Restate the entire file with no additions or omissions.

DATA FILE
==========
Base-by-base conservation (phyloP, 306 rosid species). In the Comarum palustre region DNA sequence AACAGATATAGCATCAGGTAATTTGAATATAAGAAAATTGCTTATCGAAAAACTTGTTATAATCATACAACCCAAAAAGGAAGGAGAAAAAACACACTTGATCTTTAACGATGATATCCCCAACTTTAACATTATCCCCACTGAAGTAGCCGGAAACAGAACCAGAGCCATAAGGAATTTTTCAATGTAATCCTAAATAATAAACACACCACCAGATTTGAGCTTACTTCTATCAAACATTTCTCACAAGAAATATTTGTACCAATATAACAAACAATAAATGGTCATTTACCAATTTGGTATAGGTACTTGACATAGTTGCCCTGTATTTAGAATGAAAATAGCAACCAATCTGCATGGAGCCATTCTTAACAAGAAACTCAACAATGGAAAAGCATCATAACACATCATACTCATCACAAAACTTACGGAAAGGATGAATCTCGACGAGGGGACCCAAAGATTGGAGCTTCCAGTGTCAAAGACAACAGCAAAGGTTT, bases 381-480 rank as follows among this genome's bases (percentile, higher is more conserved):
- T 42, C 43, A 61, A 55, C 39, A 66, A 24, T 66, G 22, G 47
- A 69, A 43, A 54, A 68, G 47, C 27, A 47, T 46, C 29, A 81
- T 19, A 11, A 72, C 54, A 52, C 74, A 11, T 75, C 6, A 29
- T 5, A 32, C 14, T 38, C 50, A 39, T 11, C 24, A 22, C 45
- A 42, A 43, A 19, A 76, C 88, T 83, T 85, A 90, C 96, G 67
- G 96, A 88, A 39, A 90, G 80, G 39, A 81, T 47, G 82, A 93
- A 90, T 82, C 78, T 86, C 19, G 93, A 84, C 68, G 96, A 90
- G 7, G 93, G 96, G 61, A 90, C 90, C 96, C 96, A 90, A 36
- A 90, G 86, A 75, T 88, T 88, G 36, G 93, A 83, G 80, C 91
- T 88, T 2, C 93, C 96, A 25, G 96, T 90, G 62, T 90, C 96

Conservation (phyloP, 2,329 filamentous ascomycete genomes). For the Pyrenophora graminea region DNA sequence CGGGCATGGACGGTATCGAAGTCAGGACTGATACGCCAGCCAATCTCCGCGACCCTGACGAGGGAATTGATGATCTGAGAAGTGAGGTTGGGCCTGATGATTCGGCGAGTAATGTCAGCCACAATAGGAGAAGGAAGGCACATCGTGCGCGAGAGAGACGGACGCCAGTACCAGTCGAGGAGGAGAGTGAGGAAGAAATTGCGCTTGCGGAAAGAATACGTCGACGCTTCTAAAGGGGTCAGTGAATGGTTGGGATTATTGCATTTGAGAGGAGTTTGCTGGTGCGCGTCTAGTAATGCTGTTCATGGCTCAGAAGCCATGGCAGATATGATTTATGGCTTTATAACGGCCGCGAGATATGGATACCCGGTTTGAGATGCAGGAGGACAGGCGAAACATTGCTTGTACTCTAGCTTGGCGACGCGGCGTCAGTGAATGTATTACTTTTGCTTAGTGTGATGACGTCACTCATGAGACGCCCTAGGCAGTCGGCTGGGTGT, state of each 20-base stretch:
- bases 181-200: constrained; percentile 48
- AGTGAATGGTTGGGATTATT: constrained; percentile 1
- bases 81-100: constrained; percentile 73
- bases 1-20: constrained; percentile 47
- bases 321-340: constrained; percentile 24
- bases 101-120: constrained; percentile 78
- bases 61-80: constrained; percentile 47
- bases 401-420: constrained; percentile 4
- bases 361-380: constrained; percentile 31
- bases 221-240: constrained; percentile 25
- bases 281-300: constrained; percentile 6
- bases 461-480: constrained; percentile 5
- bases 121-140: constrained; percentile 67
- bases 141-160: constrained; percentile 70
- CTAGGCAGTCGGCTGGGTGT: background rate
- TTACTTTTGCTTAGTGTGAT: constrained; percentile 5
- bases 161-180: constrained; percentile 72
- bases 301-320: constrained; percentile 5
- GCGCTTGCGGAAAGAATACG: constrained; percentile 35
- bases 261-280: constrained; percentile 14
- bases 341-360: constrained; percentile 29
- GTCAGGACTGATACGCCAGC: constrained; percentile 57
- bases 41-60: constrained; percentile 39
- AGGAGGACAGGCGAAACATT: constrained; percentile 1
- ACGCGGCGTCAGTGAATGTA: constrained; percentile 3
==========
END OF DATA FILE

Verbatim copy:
Base-by-base conservation (phyloP, 306 rosid species). In the Comarum palustre region DNA sequence AACAGATATAGCATCAGGTAATTTGAATATAAGAAAATTGCTTATCGAAAAACTTGTTATAATCATACAACCCAAAAAGGAAGGAGAAAAAACACACTTGATCTTTAACGATGATATCCCCAACTTTAACATTATCCCCACTGAAGTAGCCGGAAACAGAACCAGAGCCATAAGGAATTTTTCAATGTAATCCTAAATAATAAACACACCACCAGATTTGAGCTTACTTCTATCAAACATTTCTCACAAGAAATATTTGTACCAATATAACAAACAATAAATGGTCATTTACCAATTTGGTATAGGTACTTGACATAGTTGCCCTGTATTTAGAATGAAAATAGCAACCAATCTGCATGGAGCCATTCTTAACAAGAAACTCAACAATGGAAAAGCATCATAACACATCATACTCATCACAAAACTTACGGAAAGGATGAATCTCGACGAGGGGACCCAAAGATTGGAGCTTCCAGTGTCAAAGACAACAGCAAAGGTTT, bases 381-480 rank as follows among this genome's bases (percentile, higher is more conserved):
- T 42, C 43, A 61, A 55, C 39, A 66, A 24, T 66, G 22, G 47
- A 69, A 43, A 54, A 68, G 47, C 27, A 47, T 46, C 29, A 81
- T 19, A 11, A 72, C 54, A 52, C 74, A 11, T 75, C 6, A 29
- T 5, A 32, C 14, T 38, C 50, A 39, T 11, C 24, A 22, C 45
- A 42, A 43, A 19, A 76, C 88, T 83, T 85, A 90, C 96, G 67
- G 96, A 88, A 39, A 90, G 80, G 39, A 81, T 47, G 82, A 93
- A 90, T 82, C 78, T 86, C 19, G 93, A 84, C 68, G 96, A 90
- G 7, G 93, G 96, G 61, A 90, C 90, C 96, C 96, A 90, A 36
- A 90, G 86, A 75, T 88, T 88, G 36, G 93, A 83, G 80, C 91
- T 88, T 2, C 93, C 96, A 25, G 96, T 90, G 62, T 90, C 96

Conservation (phyloP, 2,329 filamentous ascomycete genomes). For the Pyrenophora graminea region DNA sequence CGGGCATGGACGGTATCGAAGTCAGGACTGATACGCCAGCCAATCTCCGCGACCCTGACGAGGGAATTGATGATCTGAGAAGTGAGGTTGGGCCTGATGATTCGGCGAGTAATGTCAGCCACAATAGGAGAAGGAAGGCACATCGTGCGCGAGAGAGACGGACGCCAGTACCAGTCGAGGAGGAGAGTGAGGAAGAAATTGCGCTTGCGGAAAGAATACGTCGACGCTTCTAAAGGGGTCAGTGAATGGTTGGGATTATTGCATTTGAGAGGAGTTTGCTGGTGCGCGTCTAGTAATGCTGTTCATGGCTCAGAAGCCATGGCAGATATGATTTATGGCTTTATAACGGCCGCGAGATATGGATACCCGGTTTGAGATGCAGGAGGACAGGCGAAACATTGCTTGTACTCTAGCTTGGCGACGCGGCGTCAGTGAATGTATTACTTTTGCTTAGTGTGATGACGTCACTCATGAGACGCCCTAGGCAGTCGGCTGGGTGT, state of each 20-base stretch:
- bases 181-200: constrained; percentile 48
- AGTGAATGGTTGGGATTATT: constrained; percentile 1
- bases 81-100: constrained; percentile 73
- bases 1-20: constrained; percentile 47
- bases 321-340: constrained; percentile 24
- bases 101-120: constrained; percentile 78
- bases 61-80: constrained; percentile 47
- bases 401-420: constrained; percentile 4
- bases 361-380: constrained; percentile 31
- bases 221-240: constrained; percentile 25
- bases 281-300: constrained; percentile 6
- bases 461-480: constrained; percentile 5
- bases 121-140: constrained; percentile 67
- bases 141-160: constrained; percentile 70
- CTAGGCAGTCGGCTGGGTGT: background rate
- TTACTTTTGCTTAGTGTGAT: constrained; percentile 5
- bases 161-180: constrained; percentile 72
- bases 301-320: constrained; percentile 5
- GCGCTTGCGGAAAGAATACG: constrained; percentile 35
- bases 261-280: constrained; percentile 14
- bases 341-360: constrained; percentile 29
- GTCAGGACTGATACGCCAGC: constrained; percentile 57
- bases 41-60: constrained; percentile 39
- AGGAGGACAGGCGAAACATT: constrained; percentile 1
- ACGCGGCGTCAGTGAATGTA: constrained; percentile 3